For decades reports of Africa being disease ridden have filled the newspaper columns, and TV screens in the mainstream media. Ebola, Malaria, sleeping sickness, bilharzia, dengue fever, Lassa Fever, Congo haemorrhagic fever, Yellow Fever, even Measles, have all been touted as reasons not to visit the continent.
True, Africa certainly does seem to suffer disproportionally, compared to other continents. There is still a crisis with HIV/AIDS, along with an ongoing battle with Tuberculosis, diarrheal diseases, and Malaria. In 2017, the World Health Organisation estimated that 435,000 deaths caused by malaria had occurred globally, of which a phenomenal 403,000 deaths (approximately 93%) were in the African Region.
The current Malaria, epidemic in Burundi has compounded the economic and political troubles to continue to deter hospitality investors in the country. In 2014 some six million people were infected with the disease, and so far in 2019 5.7 million people have been infected, equating to half the population. Almost 2,000 people have died already this year.
Currently, the DRC is suffering from a severe measles epidemic having caused 5,000 deaths in 2019. At the same time the second worst outbreak of Ebola has accounted for just over 2,100 deaths in the last 18 months, which included victims in Uganda.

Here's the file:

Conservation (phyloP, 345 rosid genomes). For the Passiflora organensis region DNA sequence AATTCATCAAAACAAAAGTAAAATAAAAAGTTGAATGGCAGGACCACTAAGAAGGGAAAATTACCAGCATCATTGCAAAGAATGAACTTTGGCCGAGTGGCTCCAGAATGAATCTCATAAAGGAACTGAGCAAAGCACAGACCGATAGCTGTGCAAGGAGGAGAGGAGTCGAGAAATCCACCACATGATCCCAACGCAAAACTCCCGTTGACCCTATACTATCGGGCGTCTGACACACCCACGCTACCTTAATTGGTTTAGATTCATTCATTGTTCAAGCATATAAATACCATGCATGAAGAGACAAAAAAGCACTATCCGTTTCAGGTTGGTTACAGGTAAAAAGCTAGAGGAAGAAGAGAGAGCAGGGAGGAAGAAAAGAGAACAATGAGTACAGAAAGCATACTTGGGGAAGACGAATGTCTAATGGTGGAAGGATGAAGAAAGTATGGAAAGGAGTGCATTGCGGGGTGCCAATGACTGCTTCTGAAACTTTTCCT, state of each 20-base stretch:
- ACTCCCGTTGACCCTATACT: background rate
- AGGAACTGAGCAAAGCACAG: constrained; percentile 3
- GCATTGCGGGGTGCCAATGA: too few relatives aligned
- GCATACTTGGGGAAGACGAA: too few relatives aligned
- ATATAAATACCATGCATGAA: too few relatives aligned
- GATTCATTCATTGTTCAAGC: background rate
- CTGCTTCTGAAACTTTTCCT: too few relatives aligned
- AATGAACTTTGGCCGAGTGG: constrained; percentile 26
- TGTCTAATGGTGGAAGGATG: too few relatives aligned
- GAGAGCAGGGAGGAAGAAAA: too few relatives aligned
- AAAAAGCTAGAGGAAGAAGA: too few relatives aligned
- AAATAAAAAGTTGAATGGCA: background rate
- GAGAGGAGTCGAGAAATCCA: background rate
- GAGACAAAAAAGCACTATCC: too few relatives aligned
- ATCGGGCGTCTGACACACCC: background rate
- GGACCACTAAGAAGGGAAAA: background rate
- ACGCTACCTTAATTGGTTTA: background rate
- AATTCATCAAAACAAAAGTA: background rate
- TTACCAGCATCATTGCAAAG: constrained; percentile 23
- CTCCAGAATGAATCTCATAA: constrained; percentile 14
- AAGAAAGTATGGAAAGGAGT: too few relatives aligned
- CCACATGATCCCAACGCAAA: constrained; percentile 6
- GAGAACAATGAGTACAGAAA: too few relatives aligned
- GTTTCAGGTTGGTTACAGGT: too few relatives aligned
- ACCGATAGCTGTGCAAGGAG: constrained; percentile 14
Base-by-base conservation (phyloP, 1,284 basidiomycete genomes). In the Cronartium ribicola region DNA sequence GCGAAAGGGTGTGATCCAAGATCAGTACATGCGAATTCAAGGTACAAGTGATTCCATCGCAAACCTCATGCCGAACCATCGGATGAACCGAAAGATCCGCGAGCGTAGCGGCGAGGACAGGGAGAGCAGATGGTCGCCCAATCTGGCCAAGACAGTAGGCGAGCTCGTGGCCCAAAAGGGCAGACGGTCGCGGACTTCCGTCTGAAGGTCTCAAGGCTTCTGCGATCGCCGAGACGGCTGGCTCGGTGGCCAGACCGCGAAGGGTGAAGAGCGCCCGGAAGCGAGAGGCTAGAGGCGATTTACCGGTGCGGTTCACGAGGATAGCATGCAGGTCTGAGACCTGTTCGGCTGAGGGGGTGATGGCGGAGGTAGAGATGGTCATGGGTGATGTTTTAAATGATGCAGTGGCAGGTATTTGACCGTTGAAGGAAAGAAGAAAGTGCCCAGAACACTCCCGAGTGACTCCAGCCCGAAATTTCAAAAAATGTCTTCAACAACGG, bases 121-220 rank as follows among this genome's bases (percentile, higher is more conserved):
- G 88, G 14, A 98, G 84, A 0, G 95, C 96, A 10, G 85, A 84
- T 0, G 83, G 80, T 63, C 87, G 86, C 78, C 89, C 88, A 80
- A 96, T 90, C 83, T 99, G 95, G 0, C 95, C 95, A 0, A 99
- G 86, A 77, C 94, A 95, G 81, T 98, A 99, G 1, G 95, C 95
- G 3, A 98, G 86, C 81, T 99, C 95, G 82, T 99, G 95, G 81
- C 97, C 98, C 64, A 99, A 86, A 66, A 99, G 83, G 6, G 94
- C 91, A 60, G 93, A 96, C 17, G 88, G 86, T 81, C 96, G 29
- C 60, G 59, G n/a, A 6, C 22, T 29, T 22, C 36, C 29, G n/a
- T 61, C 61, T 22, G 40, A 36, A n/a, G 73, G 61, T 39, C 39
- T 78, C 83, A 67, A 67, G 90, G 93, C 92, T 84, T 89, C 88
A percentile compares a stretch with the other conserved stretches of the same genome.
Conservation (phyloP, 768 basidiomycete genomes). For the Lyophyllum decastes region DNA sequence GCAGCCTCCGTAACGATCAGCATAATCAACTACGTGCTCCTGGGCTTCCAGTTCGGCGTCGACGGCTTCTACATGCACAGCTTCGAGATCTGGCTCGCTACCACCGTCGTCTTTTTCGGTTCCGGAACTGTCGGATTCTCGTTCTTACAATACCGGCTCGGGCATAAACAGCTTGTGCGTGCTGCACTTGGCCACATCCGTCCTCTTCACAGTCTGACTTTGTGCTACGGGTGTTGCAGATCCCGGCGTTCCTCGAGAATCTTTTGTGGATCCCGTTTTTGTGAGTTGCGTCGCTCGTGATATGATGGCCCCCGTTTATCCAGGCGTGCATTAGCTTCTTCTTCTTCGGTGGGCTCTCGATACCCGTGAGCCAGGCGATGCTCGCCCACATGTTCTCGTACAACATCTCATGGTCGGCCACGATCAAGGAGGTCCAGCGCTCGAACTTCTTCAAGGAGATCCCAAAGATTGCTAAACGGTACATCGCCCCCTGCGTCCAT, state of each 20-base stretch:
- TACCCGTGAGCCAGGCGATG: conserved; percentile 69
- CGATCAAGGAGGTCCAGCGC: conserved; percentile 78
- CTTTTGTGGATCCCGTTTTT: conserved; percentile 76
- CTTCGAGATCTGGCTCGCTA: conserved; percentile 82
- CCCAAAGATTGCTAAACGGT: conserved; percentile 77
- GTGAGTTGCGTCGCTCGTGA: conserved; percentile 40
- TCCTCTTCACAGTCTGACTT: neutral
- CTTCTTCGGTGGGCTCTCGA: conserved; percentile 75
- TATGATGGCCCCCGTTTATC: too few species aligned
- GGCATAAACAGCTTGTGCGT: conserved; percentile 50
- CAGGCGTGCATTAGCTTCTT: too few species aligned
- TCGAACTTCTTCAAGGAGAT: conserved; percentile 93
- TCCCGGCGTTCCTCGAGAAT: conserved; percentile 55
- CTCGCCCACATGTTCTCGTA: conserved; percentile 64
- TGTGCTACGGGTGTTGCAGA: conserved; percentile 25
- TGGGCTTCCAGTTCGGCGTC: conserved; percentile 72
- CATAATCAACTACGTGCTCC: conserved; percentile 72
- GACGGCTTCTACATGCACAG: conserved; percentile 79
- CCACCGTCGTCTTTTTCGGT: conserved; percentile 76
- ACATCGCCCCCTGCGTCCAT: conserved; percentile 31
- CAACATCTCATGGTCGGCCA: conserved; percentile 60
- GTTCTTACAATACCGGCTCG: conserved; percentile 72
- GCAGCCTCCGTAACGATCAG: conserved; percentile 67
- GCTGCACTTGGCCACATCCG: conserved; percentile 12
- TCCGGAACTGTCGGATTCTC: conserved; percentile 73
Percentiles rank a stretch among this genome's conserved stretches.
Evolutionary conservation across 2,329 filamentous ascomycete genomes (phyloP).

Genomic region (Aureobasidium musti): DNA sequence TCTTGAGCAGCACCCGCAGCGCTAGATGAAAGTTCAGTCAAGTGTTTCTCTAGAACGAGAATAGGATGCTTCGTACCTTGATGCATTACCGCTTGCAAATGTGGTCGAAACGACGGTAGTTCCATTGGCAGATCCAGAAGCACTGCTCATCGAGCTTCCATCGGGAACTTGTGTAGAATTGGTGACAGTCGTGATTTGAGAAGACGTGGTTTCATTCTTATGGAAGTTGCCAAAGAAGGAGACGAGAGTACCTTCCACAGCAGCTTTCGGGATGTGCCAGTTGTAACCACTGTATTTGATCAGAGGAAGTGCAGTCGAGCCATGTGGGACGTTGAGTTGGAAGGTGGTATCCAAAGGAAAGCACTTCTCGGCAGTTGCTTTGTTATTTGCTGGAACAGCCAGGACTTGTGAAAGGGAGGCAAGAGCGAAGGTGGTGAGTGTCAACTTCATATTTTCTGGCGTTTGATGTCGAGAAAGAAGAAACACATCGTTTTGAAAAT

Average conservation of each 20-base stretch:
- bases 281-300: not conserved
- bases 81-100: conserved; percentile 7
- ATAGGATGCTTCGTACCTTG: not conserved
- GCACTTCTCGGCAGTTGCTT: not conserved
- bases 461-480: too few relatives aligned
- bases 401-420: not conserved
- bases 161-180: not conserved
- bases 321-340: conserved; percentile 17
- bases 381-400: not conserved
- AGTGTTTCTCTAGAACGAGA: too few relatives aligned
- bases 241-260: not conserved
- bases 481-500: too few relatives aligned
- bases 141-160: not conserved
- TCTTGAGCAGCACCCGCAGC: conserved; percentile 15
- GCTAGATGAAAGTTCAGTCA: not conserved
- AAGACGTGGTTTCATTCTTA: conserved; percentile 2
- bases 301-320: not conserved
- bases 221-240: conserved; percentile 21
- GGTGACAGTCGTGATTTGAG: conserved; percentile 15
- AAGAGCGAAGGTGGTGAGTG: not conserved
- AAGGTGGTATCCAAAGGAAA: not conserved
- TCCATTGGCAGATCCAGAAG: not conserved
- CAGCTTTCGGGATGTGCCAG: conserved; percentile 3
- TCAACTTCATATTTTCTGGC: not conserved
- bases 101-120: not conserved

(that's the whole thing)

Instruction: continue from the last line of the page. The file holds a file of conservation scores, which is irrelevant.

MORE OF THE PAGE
Impact on hotel values
Hotel Partners Africa’s research shows there has been no impact on hotel values in the DRC, with investment values rising by 4.46% per annum over the last 10 years. Indeed, in the last five years there have been increases in branded hotel bedrooms equating to almost 240%.
Also, the Yellow Fever outbreak in Angola that led to hundreds of deaths in 2016 has not impacted hotel investors, where seven new branded hotels equating to 1,163 bedrooms, are planned – a 128% increase on current branded supply.
It is our experience that the impact of a disease on hotel values tends to be worse when disease is seen as a Hollywood style “bad way to die”. The Ebola epidemic in west Africa between 2013-2016 led to 11,300 deaths. This was significantly less than Malaria in Africa over the same period, but the Ebola fear mongering led to a huge decline in visitors to the region.
In Nigeria alone, which was declared free of the virus in October 2014, occupancy rates in five-star hotels in the commercial capital Lagos fell drastically, and have not recovered to this date, albeit other factors have compounded the decline. As a result, hotel values in the region still haven’t recovered from the decline.
Madagascar has always suffered from a Bubonic Plague season in parts of the country. An outbreak, in August 2017 led to 124 deaths, and headlines across the media. This has adversely impacted hotel investment in the country, and there are still no new internationally branded hotels planned for development in the next few years, despite clear demand and a compelling business case for investing there.
According to David Harper of HPA: “Until the media stops sensationalising the coverage of Africa, the impact on health epidemics will tend to impact on hotel investment across the country. Perhaps the impact on FDI will spur governments on to prioritising the health of its population?”